Yes, our goal is to get back to -- close to where we were in the mid-2000s when we were averaging 3% to 4% growth a year, which is probably triple what the old electric growth used to be. It's probably now infinity because there's not much growth in the electrics, and there has been -- as I remember back, there hasn't been great growth in most of the other water companies. We were doing most of the small system acquisitions. Now everybody's looking at it, and we all are chasing the same ones if we're in the same state. But I think with organic growth coming back, that hustle factor that we provide, we're hoping to get from below 1 where we've been for 3, 4 years. And that's depressed earnings, obviously, and made us more dependent on rates. We're hoping that we can get that up -- closer to the 3% to 4% where we've been.

Operator

[Operator Instructions] And we'll go to Stewart Scharf with S&P Capital.

Stewart Scharf - S&P Capital IQ Equity Research

First, regarding weather, as you go into the fourth quarter, rainfall has been below normal levels, but I assume that would have less effect based on the season or what we would expect to continue to see...

Nicholas DeBenedictis

Stewart, you're not coming through on the -- on our speaker.

Stewart Scharf - S&P Capital IQ Equity Research

Can you hear me?

Nicholas DeBenedictis

That's better, yes.

Stewart Scharf - S&P Capital IQ Equity Research

Okay, a loose wire I guess. So just regarding the low average rainfall so far this month, does it have much of an impact in this quarter based that it's not the typical spring season? People would [indiscernible] ...

Nicholas DeBenedictis

No, we can -- you can absorb a little bit of extra rain, but it was like we had it -- almost a year's rain in the first -- in the summer of this year. We usually get to 35 to 40, and we almost had -- I think we had 27 in the summertime this year. So this is just -- this was absolutely, I think, an abnormal year. I don't know how the other companies were reacting unless it was all just in Pennsylvania and South Jersey. But we were a little less affected by weather in the Midwest, although we had a terrible second quarter, but the third quarter was just slightly below 1%, 2%. And Texas had a blowout year. They're continuing to have dry, arid weather. So it's what the portfolio being a little diverse helps us with. But I would say the fourth quarter shouldn't be any negative surprise, at least from what we're seeing through October. That's why I was comfortable with all the first fall estimates.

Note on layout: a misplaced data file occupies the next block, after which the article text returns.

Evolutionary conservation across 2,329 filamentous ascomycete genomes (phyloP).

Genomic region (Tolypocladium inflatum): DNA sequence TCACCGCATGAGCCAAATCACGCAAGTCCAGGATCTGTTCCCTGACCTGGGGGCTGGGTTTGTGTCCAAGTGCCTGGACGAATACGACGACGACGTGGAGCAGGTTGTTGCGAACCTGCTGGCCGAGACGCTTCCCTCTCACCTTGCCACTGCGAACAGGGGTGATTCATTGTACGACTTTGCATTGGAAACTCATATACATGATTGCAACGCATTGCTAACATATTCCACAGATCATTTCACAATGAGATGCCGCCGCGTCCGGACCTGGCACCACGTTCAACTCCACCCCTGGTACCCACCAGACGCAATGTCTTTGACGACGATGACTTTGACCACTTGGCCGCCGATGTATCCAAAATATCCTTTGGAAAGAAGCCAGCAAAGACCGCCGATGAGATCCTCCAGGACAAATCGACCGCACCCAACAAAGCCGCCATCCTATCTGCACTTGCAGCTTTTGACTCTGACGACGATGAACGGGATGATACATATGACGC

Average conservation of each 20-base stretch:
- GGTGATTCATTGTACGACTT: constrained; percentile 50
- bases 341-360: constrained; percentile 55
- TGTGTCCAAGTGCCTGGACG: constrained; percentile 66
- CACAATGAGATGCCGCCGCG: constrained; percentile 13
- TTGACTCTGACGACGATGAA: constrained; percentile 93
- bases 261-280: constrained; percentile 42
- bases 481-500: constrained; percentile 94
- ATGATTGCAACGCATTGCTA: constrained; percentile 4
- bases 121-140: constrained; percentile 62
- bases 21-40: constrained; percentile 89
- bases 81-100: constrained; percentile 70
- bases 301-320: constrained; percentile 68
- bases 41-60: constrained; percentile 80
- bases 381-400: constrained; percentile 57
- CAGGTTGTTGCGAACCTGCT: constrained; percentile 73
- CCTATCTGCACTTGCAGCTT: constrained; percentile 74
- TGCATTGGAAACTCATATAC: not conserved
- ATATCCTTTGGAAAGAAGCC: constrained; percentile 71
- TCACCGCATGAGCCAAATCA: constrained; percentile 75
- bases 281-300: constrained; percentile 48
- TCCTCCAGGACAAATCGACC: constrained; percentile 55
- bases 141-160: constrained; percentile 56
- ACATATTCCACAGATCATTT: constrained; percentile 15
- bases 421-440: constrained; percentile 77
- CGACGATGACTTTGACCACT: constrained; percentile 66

Stewart Scharf - S&P Capital IQ Equity Research

Right. And just regarding states that you're focusing on now, are you pleased with the way it's going in those states? Are you looking to other states? Any areas that you're not as happy with?

Nicholas DeBenedictis

No, we're where we want to be now. Now if there's somebody who wants to do a trade and it makes sense, we would definitely look at that. But at this point, every one of our states, other than North Carolina, is doing very well with its ROEs. We're investing money. We have surcharges in every state, except for one is being adopted in North Carolina but every one except for Virginia and Texas. So we have the mechanisms to invest the capital and be able to get the non-regulatory lag recovery that you need if you're going to be a huge investor of capital. And of course, Pennsylvania has always been a state that this is at the forefront of unique regulatory mechanisms that help everybody. And that's what we see in those flow-through tax repair issue.

Stewart Scharf - S&P Capital IQ Equity Research

Okay. And [indiscernible] ...

Nicholas DeBenedictis

And I would say, we're not -- and if somebody has a huge company they want to sell in a state that's -- we're not in, we would be looking at it. But we're not looking to sell any of -- or get out of any of the states we're in.

Stewart Scharf - S&P Capital IQ Equity Research

Okay. And when you [indiscernible] . Could you hear me?

Nicholas DeBenedictis

Yes.

Stewart Scharf - S&P Capital IQ Equity Research

Okay, it seems like there's a loose [Audio Gap]. Regarding the repair tax and the -- when you go back in for rates, would that be the normal 9-, 12-month lag? Or will it be a longer lag just based on the transition between the end of the repair tax and implementing the rate hike?

Nicholas DeBenedictis